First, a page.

Why on earth would I post a recipe for hummus when there are already 808,000 recipes online? Because I have made a crucial modification to the universal hummus recipe that I haven’t seen anywhere else: I add protein powder.
The reason for this strange tweak is that many people eating veg(etari)an diets consume hummus because they think it’s a good source of protein — which, sadly, it isn’t. Since chickpeas are 2/3 carbohydrate, home-prepared hummus provides mostly carbohydrate (10 g per quarter-cup serving), a decent amount of fat (5 g per serving), and only 3 g of protein, according to the USDA.
What’s more, the protein in hummus is incomplete, i.e., lacking one or more essential amino acids (protein building blocks). In this case, it’s leucine, the amino acid that tells the body to build muscle, among others.
If you want to eat hummus as a delicious dip alongside eggs, seafood, meat, or other animal proteins, its low protein content won’t pose a problem. But if you want your hummus to supply a meaningful amount of protein (and all the amino acids your body needs to thrive), I suggest you add protein powder.
Like most plant foods, some plant protein powders are low in leucine; however, many are formulated to provide a complete amino acid profile, including leucine, so shop around. (And read this article about leucine for vegan athletes to find out more about how to get leucine from plants.) For vegetarians, whey protein powder offers the most complete amino acid profile, including a healthy amount of leucine; that’s why I use it here.
Needless to say, only use unflavored, unsweetened protein powder in this recipe — garlic, tahini, and salted caramel aren’t my idea of a match made in heaven. (Though feel free to prove me wrong.) I used unflavored whey protein isolate to test this recipe and honestly, I couldn’t taste even a hint of it in the finished hummus.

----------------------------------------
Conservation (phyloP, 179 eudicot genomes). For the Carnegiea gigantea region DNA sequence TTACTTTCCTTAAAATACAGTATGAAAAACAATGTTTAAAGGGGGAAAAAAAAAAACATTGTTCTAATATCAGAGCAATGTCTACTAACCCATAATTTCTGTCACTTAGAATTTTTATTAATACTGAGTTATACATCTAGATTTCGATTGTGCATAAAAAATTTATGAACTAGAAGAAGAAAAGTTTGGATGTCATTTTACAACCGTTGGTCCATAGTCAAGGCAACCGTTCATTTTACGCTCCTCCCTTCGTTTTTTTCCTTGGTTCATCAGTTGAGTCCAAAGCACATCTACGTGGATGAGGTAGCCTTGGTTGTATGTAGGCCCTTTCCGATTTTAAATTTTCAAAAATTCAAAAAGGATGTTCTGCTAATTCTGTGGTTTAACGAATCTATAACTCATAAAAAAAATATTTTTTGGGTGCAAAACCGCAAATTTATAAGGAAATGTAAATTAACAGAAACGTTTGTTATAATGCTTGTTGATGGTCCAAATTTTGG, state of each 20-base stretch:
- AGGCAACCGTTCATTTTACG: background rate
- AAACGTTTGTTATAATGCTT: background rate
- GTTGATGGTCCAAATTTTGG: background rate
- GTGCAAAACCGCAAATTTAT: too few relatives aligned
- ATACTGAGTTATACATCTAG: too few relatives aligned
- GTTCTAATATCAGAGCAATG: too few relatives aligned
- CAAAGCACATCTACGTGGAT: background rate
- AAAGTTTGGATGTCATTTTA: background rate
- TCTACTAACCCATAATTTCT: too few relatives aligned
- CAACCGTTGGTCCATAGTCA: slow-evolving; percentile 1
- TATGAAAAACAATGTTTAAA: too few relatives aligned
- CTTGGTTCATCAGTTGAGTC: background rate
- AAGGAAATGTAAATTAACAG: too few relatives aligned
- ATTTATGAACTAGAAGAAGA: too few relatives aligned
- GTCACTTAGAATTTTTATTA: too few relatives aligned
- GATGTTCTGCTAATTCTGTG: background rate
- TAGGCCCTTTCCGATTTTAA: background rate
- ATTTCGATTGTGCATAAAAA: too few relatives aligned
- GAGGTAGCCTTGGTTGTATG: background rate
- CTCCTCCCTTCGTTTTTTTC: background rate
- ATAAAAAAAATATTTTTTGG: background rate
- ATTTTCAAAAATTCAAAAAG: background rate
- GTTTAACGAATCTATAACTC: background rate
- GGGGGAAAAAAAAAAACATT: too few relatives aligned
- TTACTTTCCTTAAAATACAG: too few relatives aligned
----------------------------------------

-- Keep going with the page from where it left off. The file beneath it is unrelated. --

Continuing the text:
Lastly, hummus can be very versatile; for a zingy green dip, blend in a few sprigs of fresh herbs (I love cilantro & parsley here); for a warmly spiced, orange-colored hummus, add some roasted, jarred red peppers.
- 15 oz chickpeas cooked or canned, drained, and rinsed (see Notes, below, for from-scratch Instant Pot cooking instructions). Reserve a few chickpeas for garnish.
- 1-2 cloves garlic finely minced
- 3 tbsp tahini creamy sesame paste
- ¾ tsp salt
- 3 tbsp lemon juice freshly pressed
- 2 servings whey protein powder unflavored, unsweetened; I used AGN Roots grass-fed whey protein isolate
- 6 tbsp iced water or more, as needed
- ½ tbsp extra virgin olive oil
- Garnish: a sprig of fresh herbs, a generous pinch of black cumin or black sesame seeds
- Place the first five ingredients in a food processor and puree on high for 2 minutes until you obtain a smooth, creamy paste.
- Add the whey protein powder and process for a few seconds to combine. (This step is optional -- see above.)
- Add more water if desired to adjust consistency.
- Season to taste with lemon juice or salt.
- Transfer to a serving bowl. Smooth out the surface with a spoon making a vague swirling pattern, drizzle with the olive oil, and scatter with the reserved chickpeas. If desired, sprinkle with black cumin or black sesame seeds and garnish with a sprig of green herbs like cilantro or parsley.
- Refrigerated in an airtight container this hummus keeps well for 3-4 days.